Conventional processes for the fabrication of semiconductor wafers often incorporate a lithographic process to create a desired pattern on a silicon wafer. In the photolithography technology, a limitation R for representing a dimension of a minimum pattern is represented by the Rayleigh formula:
R=k 1 λ/NA
Where the k1 is a constant depending upon the photolithography process;

  • λ is a wavelength of an exposure light; and
  • NA is a numeral aperture of an exposure system.
  • Therefore, the higher NA, the better R.
  • On the other hand, a depth-of-focus (DoF) is represented by
    DoF=k 2λ/(NA)2
    Where the k2 is a constant depending upon the photolithography process;

Therefore, the higher NA, the smaller DoF. Due to serious impact to process window, the limit resolution R cannot be reduced by only enlarging NA. In order to reduce the limit resolution without changing NA, various super resolution techniques have been developed. One is to improve illumination systems from conventional mode to annular, quasar or dipole mode. Another is to improve the iso-focal curve by adding assist feature, especially for iso line or iso space.

As the size of the critical dimensions (CD) of the desired pattern shrinks and approaches the resolution value of the lithography equipment, the consistency between the masked and actual layout pattern developed in the photoresist on the silicon wafer is significantly reduced. Specifically, it is observed that differences in pattern development of circuit features depend upon the proximity of the features to one another. Proximity effect in a lithographic process can arise during exposure, resist pattern formation and subsequent pattern transfer steps such as etching. The magnitude of the effect depends on the proximity of the two features present on the masking pattern. Proximity effect is known to result from optical diffraction in the projection system. This diffraction causes adjacent features to interact with one another in such a way to produce pattern-dependent variations.

One type of proximity effect seen in lithographic process is that features having same dimensions on a mask transfer more differently than other features (i.e., have different dimensions) depending on their proximity (i.e. relatively isolated or densely packed) to other features. U.S. Pat. No. 5,242,770 discloses a technique for reducing this disparity by placing non-resolvable scattering bars, also referred to as assist features, next to isolated edges of features such that features having isolated edges and features having densely packed edges transfer approximately the same if their original mask dimensions are the same.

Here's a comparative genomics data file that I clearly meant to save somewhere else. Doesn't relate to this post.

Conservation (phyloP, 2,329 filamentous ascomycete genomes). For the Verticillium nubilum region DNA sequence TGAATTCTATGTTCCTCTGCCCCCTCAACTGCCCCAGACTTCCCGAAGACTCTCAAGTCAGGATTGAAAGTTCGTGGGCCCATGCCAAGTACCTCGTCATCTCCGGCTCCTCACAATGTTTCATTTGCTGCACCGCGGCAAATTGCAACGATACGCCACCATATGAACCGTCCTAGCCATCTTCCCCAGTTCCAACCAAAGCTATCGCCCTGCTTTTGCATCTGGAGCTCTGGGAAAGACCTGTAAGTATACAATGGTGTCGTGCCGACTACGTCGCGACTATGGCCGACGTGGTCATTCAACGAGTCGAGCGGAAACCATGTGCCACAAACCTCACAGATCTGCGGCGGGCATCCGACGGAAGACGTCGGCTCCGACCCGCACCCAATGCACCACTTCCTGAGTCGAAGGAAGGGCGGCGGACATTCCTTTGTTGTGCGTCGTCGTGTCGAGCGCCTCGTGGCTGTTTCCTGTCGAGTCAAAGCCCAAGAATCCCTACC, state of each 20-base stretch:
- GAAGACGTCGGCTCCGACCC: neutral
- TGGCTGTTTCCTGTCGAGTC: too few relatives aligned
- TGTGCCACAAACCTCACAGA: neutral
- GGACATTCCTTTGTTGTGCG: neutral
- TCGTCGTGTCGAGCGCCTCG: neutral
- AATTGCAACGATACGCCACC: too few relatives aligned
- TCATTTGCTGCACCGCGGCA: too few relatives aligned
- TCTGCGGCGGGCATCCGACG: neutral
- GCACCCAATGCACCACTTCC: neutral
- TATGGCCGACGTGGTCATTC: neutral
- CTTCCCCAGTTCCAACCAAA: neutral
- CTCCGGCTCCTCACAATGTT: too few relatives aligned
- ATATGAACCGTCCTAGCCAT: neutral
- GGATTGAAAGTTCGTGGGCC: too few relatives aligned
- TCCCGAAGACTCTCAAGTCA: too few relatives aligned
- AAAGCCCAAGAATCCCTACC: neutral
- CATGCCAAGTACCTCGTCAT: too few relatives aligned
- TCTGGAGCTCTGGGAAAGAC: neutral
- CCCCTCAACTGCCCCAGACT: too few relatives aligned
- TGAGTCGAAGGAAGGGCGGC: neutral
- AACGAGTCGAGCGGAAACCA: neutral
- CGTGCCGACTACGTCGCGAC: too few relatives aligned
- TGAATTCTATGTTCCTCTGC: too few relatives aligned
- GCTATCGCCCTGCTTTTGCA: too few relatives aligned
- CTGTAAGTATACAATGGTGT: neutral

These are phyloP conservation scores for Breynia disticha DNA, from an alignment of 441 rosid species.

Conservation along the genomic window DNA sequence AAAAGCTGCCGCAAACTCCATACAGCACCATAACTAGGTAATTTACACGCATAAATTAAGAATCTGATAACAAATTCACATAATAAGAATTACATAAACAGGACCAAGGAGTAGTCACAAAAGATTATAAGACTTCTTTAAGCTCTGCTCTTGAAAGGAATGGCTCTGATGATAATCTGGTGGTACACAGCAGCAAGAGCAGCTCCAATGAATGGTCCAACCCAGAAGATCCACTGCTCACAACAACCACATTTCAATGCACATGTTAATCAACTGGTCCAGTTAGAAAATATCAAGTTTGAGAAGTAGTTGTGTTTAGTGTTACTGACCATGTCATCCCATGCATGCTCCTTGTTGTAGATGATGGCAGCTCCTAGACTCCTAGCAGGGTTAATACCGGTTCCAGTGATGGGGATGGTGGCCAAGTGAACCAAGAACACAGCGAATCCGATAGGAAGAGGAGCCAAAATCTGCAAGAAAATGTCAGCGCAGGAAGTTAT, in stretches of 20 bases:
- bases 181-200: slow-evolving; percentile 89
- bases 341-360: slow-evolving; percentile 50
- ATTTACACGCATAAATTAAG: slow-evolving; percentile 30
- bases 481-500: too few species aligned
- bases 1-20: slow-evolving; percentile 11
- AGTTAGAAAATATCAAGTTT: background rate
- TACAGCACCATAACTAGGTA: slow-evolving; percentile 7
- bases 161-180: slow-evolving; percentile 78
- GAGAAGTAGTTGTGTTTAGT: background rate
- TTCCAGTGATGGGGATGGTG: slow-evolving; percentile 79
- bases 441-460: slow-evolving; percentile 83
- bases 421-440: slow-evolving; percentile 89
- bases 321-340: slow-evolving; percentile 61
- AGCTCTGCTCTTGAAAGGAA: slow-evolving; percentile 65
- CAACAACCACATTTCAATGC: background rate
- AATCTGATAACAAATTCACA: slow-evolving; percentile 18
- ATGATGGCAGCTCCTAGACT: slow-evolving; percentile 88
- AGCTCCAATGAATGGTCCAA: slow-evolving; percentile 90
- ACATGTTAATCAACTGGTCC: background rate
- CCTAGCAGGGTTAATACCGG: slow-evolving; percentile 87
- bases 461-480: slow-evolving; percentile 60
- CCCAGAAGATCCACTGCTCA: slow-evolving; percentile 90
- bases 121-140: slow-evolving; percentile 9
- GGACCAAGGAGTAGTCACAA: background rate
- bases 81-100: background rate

FIG. 1 is a schematic diagram showing a mask 10 disclosed in U.S. Pat. No. 5,242,770. As shown in FIG. 1, the mask 10 includes a plurality of primary features 3034. The primary feature 32 has isolated edges A1 and A3 and a densely packed edge A2. According to U.S. Pat. No. 5,242,770, assist features 35 and 36 are positioned on two sides of the primary feature 32 and keep a predetermined space from the primary feature 32 so that the isolated edge A3 becomes a corrected edge compared with the isolated edge A1.

According to U.S. Pat. No. 5,242,770, assist features 35 and 36 have a nominal/preferred width, which according to this technique was empirically determined to be ⅕, the critical dimension of the lithographic process and a preferred spacing from edges (also empirically determined) of 1.1 times the critical dimension (for clear field masks). Using, as an example, the 365 nanometer (or 0.365 micron) wavelength of a conventional mercury I-line emission exposure source currently used in the lithographic technology, the nominal scattering bar width is chosen to be 0.1 micron. However, the maximum permissible scattering bar width can be up to or near 0.125 micron such that the scattering bars remain irresolvable.

As the size of the critical dimension shrinks rapidly, the prior art cannot meet the future requirement and possesses the following disadvantages:

  • 1. Without the assist feature design, the process window of the lithographic process cannot meet the product criteria (especially for iso trench or iso line pattern) and the mask error enhancement factor (MEEF) will be too large.